Team's losing? Sign some old players!


Team's losing? Sign some old players!

By Jon Fucile

The Red Sox lost yet again Tuesday night, falling to 2-9 on the season after losing to the Tampa Bay Rays. Luckily for them no one has noticed because the NHL playoffs are upon us. No? Eh, a guy can dream.

Anyway, after all those expectations, trades and millions of dollars spent on players the Red Sox are still failing hard. They're making the Pittsburgh Pirates look good.

Obviously changes need to be made despite the 151 remaining games. Seriously, look at the Sox record. No team has ever won the 2011 World Series after starting 2-9. Those are just the facts.

So what can be done? More practice? Meh. It is baseball. If you're standing around doing nothing right now you're practicing playing baseball.

Simply wait for the team to get their shi.... ummmm... stuff together? Psh. Patience? In Boston?!!? Poppy cock! You silly goose. Patience, ha.

Nope. The Red Sox decided to move in a direction that a lot of teams in sports go to. The strategy has never, ever worked but that didn't stop the Red Sox.

When your team isn't winning now..... sign players that used to be good but are just awful now! Obviously a player way past their prime is going to find their game again at the age of 50. Here are a few players the Sox are looking into.

First they called old friend Pedro Martinez, but he's currently busy touring with his band The Washed Ups.

Bet the Phillies miss him a bunch. No one ever told him his hair was way too greasy.

Then they called Manny. Sure, he just retired for getting busted using steroids or something again and would miss the next 100 games but that is nothing a little money in Bud Selig's pocket can't cure.

Frank Thomas got a good look. He was quite the hitter back in 1946 and the Red Sox sure could use his power hitting these days. Unfortunately Thomas has been hitting the buffet since he retired.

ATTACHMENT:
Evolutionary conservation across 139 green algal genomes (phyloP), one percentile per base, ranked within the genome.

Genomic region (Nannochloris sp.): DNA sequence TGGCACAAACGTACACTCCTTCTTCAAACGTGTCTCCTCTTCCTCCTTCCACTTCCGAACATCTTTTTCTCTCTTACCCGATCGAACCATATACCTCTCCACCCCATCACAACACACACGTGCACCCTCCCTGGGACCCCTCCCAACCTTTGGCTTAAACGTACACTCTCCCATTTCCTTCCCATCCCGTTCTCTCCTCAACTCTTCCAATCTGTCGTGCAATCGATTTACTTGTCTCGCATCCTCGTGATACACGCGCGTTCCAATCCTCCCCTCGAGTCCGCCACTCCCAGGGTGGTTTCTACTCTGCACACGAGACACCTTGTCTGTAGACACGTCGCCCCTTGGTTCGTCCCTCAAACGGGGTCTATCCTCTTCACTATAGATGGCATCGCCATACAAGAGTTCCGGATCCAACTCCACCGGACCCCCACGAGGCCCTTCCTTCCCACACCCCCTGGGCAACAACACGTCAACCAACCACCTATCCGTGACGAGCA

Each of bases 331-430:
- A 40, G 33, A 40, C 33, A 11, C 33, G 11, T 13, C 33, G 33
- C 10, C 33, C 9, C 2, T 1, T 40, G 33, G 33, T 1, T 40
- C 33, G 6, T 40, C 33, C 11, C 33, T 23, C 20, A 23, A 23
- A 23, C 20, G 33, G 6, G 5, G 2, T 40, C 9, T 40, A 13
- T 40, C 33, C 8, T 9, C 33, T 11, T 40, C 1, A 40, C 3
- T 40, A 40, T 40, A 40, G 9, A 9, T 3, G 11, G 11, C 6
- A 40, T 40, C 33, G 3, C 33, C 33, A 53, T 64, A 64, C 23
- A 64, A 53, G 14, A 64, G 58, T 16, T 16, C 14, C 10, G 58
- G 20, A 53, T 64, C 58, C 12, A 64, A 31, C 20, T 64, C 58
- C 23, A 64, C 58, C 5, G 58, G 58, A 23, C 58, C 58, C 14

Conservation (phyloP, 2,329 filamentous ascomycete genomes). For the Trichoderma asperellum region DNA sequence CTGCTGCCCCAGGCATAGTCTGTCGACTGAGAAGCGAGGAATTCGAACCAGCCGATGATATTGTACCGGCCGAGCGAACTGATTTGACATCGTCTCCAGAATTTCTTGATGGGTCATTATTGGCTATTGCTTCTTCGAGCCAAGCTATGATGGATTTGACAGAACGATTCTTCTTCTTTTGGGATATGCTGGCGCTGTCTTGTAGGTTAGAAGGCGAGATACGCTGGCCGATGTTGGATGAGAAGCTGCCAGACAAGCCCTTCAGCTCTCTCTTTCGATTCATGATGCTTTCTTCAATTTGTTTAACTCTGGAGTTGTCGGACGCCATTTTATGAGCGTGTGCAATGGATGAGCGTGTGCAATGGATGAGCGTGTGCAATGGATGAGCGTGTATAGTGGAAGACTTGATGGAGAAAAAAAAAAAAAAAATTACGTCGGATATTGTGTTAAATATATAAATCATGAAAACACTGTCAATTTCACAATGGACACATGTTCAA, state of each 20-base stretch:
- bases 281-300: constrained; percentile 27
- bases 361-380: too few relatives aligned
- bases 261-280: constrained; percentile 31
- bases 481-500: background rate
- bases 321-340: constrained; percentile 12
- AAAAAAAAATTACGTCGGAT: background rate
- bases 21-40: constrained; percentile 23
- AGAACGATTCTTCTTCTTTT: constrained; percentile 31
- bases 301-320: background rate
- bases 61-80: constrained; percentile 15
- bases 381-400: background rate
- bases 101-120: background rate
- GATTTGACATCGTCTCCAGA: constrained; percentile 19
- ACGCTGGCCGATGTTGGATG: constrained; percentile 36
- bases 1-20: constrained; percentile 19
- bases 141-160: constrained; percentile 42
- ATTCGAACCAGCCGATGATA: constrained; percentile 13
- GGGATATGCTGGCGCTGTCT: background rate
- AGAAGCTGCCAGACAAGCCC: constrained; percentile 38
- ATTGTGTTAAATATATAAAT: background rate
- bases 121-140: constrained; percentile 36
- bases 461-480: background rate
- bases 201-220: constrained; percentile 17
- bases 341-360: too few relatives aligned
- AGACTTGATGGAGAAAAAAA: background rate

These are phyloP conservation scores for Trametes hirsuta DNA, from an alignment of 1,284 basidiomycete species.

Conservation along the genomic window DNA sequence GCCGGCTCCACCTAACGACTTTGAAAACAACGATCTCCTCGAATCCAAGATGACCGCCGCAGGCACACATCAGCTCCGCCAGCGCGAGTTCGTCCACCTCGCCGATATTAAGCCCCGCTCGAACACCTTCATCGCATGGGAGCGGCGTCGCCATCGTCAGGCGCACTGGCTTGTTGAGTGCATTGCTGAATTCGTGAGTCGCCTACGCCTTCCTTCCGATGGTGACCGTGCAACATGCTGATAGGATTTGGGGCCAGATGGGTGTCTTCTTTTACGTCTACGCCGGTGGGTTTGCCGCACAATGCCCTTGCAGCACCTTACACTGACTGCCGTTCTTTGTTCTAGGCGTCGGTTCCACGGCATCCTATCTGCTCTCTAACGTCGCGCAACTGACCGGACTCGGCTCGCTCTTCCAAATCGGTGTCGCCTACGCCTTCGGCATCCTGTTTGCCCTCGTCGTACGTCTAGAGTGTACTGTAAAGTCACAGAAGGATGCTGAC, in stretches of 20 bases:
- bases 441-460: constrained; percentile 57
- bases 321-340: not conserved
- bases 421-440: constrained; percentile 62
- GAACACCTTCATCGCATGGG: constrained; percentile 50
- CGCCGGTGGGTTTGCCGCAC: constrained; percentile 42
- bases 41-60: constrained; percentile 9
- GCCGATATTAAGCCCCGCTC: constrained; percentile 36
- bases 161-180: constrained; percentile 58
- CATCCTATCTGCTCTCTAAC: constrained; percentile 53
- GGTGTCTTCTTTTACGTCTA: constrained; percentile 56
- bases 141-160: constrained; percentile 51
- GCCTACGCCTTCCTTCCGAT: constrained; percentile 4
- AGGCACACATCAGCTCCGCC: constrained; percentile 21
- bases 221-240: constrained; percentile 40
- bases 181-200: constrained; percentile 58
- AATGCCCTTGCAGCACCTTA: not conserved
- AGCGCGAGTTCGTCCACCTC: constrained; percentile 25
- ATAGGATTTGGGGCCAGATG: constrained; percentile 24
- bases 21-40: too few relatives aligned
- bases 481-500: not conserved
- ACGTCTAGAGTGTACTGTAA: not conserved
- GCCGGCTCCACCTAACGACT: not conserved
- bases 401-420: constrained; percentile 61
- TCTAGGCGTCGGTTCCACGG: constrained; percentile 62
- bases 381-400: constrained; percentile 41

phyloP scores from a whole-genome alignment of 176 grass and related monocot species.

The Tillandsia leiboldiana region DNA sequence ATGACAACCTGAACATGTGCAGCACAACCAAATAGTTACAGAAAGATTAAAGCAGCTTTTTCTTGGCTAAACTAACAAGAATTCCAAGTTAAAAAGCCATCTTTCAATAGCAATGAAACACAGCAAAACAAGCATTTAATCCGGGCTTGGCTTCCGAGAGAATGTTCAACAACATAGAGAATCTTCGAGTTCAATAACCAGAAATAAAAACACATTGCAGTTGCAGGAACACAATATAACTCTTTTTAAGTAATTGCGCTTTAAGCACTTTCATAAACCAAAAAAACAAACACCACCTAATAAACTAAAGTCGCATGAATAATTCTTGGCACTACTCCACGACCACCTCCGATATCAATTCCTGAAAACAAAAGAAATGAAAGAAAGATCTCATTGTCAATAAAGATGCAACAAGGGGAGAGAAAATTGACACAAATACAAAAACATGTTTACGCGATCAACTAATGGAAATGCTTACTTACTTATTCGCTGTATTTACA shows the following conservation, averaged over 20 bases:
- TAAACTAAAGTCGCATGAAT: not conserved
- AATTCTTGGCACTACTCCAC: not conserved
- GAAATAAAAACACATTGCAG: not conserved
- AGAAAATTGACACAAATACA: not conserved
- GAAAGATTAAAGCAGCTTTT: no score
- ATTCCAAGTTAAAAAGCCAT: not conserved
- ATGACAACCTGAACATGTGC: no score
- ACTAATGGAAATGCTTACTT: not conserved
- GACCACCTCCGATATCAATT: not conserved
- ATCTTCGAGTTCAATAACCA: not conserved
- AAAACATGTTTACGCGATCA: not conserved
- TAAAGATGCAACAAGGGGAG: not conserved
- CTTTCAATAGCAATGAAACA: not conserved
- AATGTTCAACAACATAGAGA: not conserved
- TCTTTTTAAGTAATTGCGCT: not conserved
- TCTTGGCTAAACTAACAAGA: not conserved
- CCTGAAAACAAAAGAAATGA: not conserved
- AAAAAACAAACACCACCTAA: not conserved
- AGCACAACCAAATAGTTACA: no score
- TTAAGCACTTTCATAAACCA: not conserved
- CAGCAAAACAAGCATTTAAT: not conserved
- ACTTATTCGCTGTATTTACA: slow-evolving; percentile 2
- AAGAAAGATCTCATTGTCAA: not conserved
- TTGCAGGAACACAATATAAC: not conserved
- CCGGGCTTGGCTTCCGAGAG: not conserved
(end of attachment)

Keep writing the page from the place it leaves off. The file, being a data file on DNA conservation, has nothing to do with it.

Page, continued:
Although if they made him a catcher no one would get by him. Not even pie.

Boston was going to call Curt Schilling but he got a tattoo from the same guy that tattoos Pam Anderson and got hepatitis. So sad.

Shortly after he emerged from the doctor's office with a bloody sleeve and said he'd be ready to pitch next game. Then he didnt shut up about it for ten years.

The Red Sox also put in a call to a Hall of Famer and all time fan favorite but he was busy with his budding movie career.

Too much?

Heard that Reggie Jackson fellow is looking for work too. He's clutch. Heard he played for some team Sox fans hate though.

Oh, well. Guess we're stuck with this current loser team!

Young understands work isn't done after claiming Celtics final roster spot

Young understands work isn't done after claiming Celtics final roster spot

WALTHAM, Mass. – For so many years the game of basketball came easy – almost too easy – for James Young.

He stood out on a young Kentucky team that played at the highest levels, delivering the kind of performances as an 18-year-old college freshman that catapulted him into the first round of the NBA draft.

To be so young and already having achieved a childhood dream, to be in the NBA, Young was too young to realize how quickly the dream could become a nightmare if he didn't put in the necessary work.

The past couple of weeks have not been easy for Young, aware that the Celtics were torn as to whether they should keep him around this season or waive him.